[In an email conversation with Kirk] You are right, the IPA Handbook provides both on page 179. The ASCII <g> is referred to as “#210: Looptail G,” which Unicode classifies as “U+0067: LATIN SMALL LETTER G.” The one shown on the IPA chart <ɡ> is referred to as“#110: Opentail G,” which Unicode classifies as “U+0261: LATIN SMALL LETTER SCRIPT G.” Additionally, Unicode comments that this character U+0261 is a “voiced velar stop,” a comment which is not provided for U+0067. As you have mentioned, both the IPA Handbook and the IPA Unicode Test Page state that these two characters are equivalent:
IPA #110 (above) and IPA #210 (left) are equivalent “Voiced velar plosive” symbols. IPA #110′s symbol name is “Opentail G” while #210′s is “Looptail G”.
Being that these two character are equivalent, which one is preferable? Opentail G would seem to be preferred as it is the one which appears on the IPA chart. However, the traditional Looptail G is obviously supported by more fonts being that it has the benefit of being within the ASCII range. The IPA Palette decided it was necessary to replace “regular ‘latin small letter g’ (U+0067) with ‘latin small letter script g’ (U+0261).” You also give a good reason for this replacement in that “it would be nice to be able to get the other one using” the chart. I will go ahead and replace U+0067 with U+0261.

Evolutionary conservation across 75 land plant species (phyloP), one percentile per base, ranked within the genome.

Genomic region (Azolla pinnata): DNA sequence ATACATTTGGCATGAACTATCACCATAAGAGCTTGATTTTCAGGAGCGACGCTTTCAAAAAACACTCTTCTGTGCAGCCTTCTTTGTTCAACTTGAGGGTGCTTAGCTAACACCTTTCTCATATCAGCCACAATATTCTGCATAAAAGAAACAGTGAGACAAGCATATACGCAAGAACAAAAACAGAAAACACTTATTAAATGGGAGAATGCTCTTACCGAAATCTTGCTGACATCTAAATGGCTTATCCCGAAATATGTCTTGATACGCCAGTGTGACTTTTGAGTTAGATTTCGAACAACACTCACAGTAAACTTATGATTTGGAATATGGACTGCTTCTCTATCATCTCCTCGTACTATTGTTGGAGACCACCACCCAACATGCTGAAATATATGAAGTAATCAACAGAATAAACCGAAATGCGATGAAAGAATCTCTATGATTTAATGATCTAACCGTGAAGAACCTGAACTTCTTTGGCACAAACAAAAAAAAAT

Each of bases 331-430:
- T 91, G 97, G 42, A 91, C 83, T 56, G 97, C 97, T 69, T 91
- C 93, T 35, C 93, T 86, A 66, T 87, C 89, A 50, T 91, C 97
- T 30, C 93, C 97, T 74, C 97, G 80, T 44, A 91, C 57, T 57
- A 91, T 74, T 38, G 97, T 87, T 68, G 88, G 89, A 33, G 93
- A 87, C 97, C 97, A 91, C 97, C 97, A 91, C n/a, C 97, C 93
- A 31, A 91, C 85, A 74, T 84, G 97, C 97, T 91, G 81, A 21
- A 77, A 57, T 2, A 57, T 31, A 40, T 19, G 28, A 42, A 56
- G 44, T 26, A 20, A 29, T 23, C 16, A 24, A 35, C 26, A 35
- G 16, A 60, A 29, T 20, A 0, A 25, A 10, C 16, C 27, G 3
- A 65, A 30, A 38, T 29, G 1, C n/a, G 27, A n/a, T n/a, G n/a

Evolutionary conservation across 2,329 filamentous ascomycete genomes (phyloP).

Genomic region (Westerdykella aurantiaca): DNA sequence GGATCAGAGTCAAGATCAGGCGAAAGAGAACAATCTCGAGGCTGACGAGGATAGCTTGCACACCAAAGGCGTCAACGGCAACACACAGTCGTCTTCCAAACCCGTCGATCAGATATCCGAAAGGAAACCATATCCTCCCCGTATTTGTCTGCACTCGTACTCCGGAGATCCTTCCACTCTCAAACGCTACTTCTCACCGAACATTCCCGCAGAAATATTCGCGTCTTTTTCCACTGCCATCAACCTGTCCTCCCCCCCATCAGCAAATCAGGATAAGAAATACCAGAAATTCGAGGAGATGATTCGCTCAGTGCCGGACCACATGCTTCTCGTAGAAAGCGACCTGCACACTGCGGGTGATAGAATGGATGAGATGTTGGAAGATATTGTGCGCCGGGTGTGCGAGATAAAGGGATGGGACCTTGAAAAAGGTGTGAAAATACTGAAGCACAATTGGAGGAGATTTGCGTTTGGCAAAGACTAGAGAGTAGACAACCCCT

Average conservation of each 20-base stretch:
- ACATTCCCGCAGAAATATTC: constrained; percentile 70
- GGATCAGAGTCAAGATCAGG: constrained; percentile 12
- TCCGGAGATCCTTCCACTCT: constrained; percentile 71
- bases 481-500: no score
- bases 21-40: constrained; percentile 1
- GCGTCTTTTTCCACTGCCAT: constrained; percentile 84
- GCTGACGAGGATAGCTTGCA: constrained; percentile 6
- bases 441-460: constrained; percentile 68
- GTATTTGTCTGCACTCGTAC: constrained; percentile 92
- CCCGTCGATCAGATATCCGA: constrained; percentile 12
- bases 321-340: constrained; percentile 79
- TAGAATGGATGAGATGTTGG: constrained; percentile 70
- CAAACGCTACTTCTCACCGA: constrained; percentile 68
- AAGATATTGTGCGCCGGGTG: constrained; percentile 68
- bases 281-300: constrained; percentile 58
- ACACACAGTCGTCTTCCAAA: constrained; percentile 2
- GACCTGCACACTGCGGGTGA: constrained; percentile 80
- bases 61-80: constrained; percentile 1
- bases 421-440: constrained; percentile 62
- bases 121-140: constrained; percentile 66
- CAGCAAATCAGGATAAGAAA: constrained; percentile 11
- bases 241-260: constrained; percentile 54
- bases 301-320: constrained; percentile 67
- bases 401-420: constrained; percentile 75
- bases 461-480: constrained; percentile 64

2. Your comment that the contour tone diacritics and tone letters are not supported by Unicode is misleading. They need to be rendered in the IPA font, just as most other sequences of diacritics. Doulos SIL has now made a start on this.
3. (Minor point.) Upstep and downstep are not supported by Unicode. What you have are ingressive and egressive airflow, used by the ExtIPA. Hopefully superscript arrows will be supported soon.
Thank you Kirk!
Added diacritics for rising (U+030C: Combining Caron) and falling (U+0302: Combining Circumflex Accent) tones; thanks to Sylvester.
Corrected spelling of “plumonic” to “pulmonic”. Many thanks to Mark D. for bringing this to my attention.